This publication expands on the series of posts published earlier on this blog. It reports on a seminar intended to encourage further thought about the distinguishing characteristics of the market for biosimilars and...
Value-based pricing for new medicines, proposed as part of UK health care reform, would create a QALY-plus approach for drugs approved starting 1 January 2014. For new drugs, this would replace the current PPRS system. The implications for pricing and reimbursement, and innovation, are outlined by Prof Towse in this blog post.
Members of the OHE team participated in a number of sessions at ISPOR’s 13th Annual European Congress in November. This post summarizes the contributions of Prof Nancy Devlin, OHE’s Director of Research.
The OHE recently published reports on the vaccines markets in Australia and in the UK, originally prepared as case studies for a project funded by the Federal German Ministry of Health (Bundesgesundheitsministerium). The main findings of the Australian study are outlined in this post.
The OHE has just published reports on the vaccines markets in Australia and in the UK, originally prepared as case studies for a project funded by the Federal German Ministry of Health (Bundesgesundheitsministerium). The main findings of the UK study are outlined in this post.
Every country around the globe struggles with attaining an appropriate balance between providing affordable health care and ensuring access to medical advances. In a recent article in the British Journal of Clinical Pharmacology, Prof Adrian Towse examines the issues from a UK perspective. Managing and containing costs in the NHS is a perennial challenge. Far less clear is how to accomplish this while still ensuring sufficient incentives for timely access to new medical therapies, particularly new medicines.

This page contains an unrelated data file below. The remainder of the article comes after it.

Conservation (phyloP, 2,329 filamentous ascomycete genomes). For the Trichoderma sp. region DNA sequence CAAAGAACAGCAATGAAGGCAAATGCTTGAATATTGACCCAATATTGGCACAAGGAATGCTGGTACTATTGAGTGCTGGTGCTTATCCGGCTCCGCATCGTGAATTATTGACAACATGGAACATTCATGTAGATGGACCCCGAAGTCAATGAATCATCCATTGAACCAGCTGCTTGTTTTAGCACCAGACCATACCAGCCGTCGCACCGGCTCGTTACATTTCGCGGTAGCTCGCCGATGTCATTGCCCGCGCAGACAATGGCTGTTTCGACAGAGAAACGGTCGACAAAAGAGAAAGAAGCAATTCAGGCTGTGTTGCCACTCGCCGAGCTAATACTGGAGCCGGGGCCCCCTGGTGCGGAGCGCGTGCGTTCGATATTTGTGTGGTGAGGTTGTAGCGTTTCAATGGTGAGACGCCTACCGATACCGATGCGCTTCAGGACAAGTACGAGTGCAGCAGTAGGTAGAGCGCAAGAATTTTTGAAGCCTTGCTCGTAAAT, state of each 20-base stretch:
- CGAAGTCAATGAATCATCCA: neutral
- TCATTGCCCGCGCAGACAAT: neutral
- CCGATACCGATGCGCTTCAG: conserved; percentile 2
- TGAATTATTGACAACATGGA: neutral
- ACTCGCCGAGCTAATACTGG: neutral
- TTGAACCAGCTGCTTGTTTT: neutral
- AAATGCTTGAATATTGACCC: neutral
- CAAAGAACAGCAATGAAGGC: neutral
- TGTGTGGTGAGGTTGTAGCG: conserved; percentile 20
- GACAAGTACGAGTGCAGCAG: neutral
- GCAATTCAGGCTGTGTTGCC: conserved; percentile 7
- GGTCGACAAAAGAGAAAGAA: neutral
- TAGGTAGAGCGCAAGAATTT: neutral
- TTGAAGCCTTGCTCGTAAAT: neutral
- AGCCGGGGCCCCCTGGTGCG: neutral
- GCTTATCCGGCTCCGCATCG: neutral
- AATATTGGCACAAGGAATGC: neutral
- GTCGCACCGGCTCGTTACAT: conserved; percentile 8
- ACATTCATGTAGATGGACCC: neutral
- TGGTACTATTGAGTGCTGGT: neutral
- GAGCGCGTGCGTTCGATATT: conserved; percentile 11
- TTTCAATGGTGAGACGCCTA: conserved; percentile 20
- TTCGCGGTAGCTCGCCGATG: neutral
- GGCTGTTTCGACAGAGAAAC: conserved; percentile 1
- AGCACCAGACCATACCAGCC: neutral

Since 2007, new medications may be paid for by the statutory health insurance funds (GKV) in Germany only if they are cost-effective. Willingness-to-pay analyses can be essential background for decisions about the pricing and reimbursement of prescription medicines.
The law signed in March 2010 eliminated some of the uncertainty about the future of biosimilars in the US. Still unclear is the impact biosimilars actually will have on costs and when any savings might appear.
Europe already has some experience with the impact of biosimilars on pricing, including a price war in Germany for EPOs. Whether that experience will be repeated, however, depends on a number of factors, including the originator's pricing strategy and reservations by payers and physicians about potential risks.